The world is heavy with the weight of its lightest entities: fungi…ants…butterflies, viruses. During the rainy season, in the southern Peruvian Amazon along the Tambopata River, bright yellow fungal polyps appear on the bark of certain trees. Caterpillars arrive to feast on this bright fruit. They are accompanied by a mass of ants-as-bodyguards who drum on their rear gland, extracting a sweet syrup in return for some protection against predation. This affiliation can be called myrmecophily, love of ants, a common mutualism. During metamorphoses, the caterpillars assimilate all the eating, drumming, and licking so that, consequentially, when they emerge as butterflies, these processes are externalized, imagistically — as a picture of sun-bright-orbs blazing the back of their wings. An image that looks and feels like the parasitic fungus that calls them home, an image called the colour orange set free in three dimensions. Relations such as these go by many names: "extimate existence" (Elizabeth Povinelli), "entangled existence" (Karen Barad), "symbiogenesis" (Donna Haraway). But, however called, whether via critical theory or an insect's mimetic qualities, being becomes apparent as densely woven living knots held together through shared sympathy and endurance.

What else imagines ontology on these terms? What else makes this stuff make sense, sensible? Does colour? Specifically, the colour orange? Drawing together stories from the realms of art (Anne Truitt, Robert Ryman), insects (the previously described, Terenthina terentia of the Lycaenidae family), and safety markers (hunting, fashion, construction), this performative lecture will play cat's cradle with the thought-experiment: What if orange is the only true colour? What connections? What emergencies? What vivid worlds would emerge? Perhaps, something like fire dancing.

Ella Dawn McGeough (b.1982, White Rock/unceded territories of the Kwantlen, Katzie, and Semiahmoo Nations) is an artist and an SSHRC-funded doctoral candidate at York University. She holds an MFA from the University of Guelph (2013) and a BFA from the University of British Columbia (2007). McGeough's practice pursues relays as assemblies of contact, communication, and influence across genre and media. Recent exhibitions include Dancing with Tantalus, School of Art Gallery (Winnipeg); Greener than Grass, Susan Hobbs Gallery (Toronto); I'm on Fire, Spoiler Zone (Berlin); Tools 'n' Shit, Goodwater Gallery (Toronto); and On Pause, Art Gallery of York University (Toronto). She has written for Open Studios, Susan Hobbs, Arsenal Toronto, CMagazine, Public Journal, Erin Stump Projects, and Moire — a publication she co-edits with Liza Eurich and Colin Miner. She has participated in residencies at Trelex (Tambopata National Reserve, Peru), Flaggfabrikken (Bergen, Norway), and The Banff Centre (Treaty 7 Territory).

E.2.3 Craft-Thinking to Save the World: Some Personal Reflections on Textiles

Brandi S. Goddard, University of Alberta

**insert obligatory and all-too-frequently stated statistic on the destructive nature of our contemporary clothing choices that include worker exploitation in the global south, environmental destruction, and the loss of traditional manufacturing jobs in the global north**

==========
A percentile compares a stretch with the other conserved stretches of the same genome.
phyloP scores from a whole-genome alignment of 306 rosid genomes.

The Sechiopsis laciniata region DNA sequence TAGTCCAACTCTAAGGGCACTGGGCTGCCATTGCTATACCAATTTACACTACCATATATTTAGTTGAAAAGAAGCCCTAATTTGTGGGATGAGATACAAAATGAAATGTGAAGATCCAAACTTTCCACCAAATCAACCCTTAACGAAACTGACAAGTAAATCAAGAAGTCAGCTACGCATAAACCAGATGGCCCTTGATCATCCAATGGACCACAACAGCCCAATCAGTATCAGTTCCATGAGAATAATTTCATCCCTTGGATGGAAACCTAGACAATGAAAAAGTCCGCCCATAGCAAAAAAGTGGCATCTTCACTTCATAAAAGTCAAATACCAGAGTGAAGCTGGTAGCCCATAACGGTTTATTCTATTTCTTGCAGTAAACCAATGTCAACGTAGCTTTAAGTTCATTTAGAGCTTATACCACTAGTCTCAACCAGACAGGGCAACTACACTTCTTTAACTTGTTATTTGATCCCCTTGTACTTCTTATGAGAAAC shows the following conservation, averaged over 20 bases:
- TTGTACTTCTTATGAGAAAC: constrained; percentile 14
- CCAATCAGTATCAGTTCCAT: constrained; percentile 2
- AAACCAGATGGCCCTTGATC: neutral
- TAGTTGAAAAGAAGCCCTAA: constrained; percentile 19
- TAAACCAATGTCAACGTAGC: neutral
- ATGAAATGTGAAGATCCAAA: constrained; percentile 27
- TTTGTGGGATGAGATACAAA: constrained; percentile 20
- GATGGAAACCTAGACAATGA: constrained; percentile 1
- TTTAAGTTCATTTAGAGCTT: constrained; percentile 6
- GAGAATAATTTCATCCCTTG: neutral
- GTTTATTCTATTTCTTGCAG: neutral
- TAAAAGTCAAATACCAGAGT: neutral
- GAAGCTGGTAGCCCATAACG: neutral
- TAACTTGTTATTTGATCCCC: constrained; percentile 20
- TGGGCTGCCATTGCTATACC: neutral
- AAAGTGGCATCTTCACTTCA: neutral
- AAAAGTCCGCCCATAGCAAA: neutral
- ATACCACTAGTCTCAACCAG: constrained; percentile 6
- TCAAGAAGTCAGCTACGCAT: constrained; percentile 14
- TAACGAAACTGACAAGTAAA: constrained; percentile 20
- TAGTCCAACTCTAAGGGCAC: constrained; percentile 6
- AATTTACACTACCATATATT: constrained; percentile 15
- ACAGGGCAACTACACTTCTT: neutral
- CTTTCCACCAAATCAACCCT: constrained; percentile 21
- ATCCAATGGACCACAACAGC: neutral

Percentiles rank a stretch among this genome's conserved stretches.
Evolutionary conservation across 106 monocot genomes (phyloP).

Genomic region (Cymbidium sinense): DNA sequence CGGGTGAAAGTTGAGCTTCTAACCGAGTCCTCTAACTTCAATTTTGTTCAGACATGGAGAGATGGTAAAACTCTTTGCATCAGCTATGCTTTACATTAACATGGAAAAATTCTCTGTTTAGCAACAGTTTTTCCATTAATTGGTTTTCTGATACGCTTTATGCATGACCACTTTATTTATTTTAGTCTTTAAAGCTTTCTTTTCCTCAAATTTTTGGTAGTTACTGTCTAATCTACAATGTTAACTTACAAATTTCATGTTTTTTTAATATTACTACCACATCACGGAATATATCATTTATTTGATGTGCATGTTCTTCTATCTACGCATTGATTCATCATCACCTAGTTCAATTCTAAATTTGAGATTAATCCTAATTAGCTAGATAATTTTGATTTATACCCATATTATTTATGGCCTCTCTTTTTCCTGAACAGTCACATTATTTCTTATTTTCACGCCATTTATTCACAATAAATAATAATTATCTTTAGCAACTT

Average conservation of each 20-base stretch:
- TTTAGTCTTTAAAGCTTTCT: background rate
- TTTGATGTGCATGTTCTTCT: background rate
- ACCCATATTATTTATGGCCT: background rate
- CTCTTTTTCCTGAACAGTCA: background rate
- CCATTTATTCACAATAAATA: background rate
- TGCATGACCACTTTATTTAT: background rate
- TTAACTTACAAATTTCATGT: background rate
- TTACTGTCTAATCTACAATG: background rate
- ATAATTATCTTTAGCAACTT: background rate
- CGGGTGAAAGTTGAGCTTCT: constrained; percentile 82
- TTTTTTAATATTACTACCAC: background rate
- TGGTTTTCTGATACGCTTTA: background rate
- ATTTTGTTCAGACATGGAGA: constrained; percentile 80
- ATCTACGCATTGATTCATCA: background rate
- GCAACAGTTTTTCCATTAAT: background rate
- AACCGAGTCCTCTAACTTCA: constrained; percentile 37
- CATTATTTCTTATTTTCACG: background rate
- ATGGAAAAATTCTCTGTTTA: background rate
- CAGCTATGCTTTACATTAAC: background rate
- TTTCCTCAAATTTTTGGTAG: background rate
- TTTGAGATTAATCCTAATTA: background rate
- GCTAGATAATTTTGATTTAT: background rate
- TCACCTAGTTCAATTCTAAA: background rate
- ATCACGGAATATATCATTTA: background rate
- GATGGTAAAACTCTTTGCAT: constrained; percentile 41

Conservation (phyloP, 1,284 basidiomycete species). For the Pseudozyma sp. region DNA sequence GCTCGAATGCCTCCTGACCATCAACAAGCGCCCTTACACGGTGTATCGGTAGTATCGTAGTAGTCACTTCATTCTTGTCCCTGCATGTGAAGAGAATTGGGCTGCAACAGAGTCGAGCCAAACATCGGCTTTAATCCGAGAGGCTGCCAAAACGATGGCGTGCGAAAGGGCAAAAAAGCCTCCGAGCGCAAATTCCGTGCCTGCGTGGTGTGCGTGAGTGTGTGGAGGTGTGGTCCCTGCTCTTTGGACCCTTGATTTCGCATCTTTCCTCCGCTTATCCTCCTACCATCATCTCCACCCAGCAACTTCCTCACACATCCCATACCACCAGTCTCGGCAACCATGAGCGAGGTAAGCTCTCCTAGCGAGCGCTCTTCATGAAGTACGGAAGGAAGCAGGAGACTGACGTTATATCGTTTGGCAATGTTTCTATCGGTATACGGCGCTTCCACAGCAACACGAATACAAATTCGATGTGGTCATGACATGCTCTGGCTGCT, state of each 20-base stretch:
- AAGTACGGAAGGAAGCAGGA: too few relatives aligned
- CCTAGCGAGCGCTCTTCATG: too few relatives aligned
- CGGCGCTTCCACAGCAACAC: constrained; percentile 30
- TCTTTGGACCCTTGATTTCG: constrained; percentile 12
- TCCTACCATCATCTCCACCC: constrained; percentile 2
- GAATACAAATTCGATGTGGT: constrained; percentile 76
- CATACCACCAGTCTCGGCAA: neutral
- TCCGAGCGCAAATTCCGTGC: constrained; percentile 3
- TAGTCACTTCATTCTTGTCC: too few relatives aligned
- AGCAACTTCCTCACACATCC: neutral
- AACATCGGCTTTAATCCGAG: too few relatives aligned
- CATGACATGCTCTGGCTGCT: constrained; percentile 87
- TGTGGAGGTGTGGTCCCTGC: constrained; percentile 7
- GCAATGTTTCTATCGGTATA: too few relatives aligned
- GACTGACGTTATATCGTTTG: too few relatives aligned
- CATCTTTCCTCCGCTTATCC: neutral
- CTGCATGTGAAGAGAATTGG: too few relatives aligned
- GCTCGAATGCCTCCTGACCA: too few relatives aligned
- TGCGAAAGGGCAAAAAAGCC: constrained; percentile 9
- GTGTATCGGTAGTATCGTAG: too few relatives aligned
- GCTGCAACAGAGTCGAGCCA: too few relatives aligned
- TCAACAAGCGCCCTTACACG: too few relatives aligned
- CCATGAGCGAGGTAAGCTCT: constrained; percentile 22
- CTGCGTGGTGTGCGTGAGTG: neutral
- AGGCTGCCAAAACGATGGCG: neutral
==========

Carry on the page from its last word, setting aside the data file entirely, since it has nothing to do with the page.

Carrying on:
By now, it is common knowledge that our obsessions with online shopping and "fast fashion" trends are destructive in many ways. In my presentation — equal parts historical research, memoir, social experiment, and theorization — I will draw from my doctoral research on traditional Irish homespun textile production to introduce my concept of "craft-thinking." Existing somewhere between nineteenth-century Arts and Crafts ideologies and uber-contemporary "design thinking" paradigms, craft-thinking, as I envision it, involves four tenets: quality, holism, authenticity, and skill. Situated within our contemporary globalized consumerist world, I will explore the complexities of craft-thinking in relation to reflections on my own personal clothing habits, the broader current enlightened movement towards sustainable manufacturing and consumer practices, all the while viewed through a historical lens of traditional textile crafts and their ecologies of production.

Craft-thinking, I contend, is a historical concept but also a call to re-evaluate how our sartorial decisions affect our self-representation to the world, and also how these choices reflect our own complicity and inaction in the face of destructive industrialism, exploitation, and catastrophic environmental change. The textile and clothing industries are among the largest in the world, and at some point, the role of clothing became reversed — instead of our clothing being a creative reflection of our identities, we have come to allow our clothing to define us.

Brandi S. Goddard is a Doctoral Candidate (ABD) in the Department of Art and Design at the University of Alberta, Canada. Her dissertation research examines the Irish Homespun Society, a co-operative craft organization in mid-20th century Ireland that advocated for and exhibited traditional cottage textiles and handicrafts. She has published book and exhibition reviews in Irish Studies Review and History Ireland and has an article forthcoming in New Hibernia Review. She was the recipient of an academic award to study the Irish language in the Connemara Gaeltacht on the west coast of Ireland and has developed and taught an introductory course on the art, design, and visual culture of Ireland at the University of Alberta.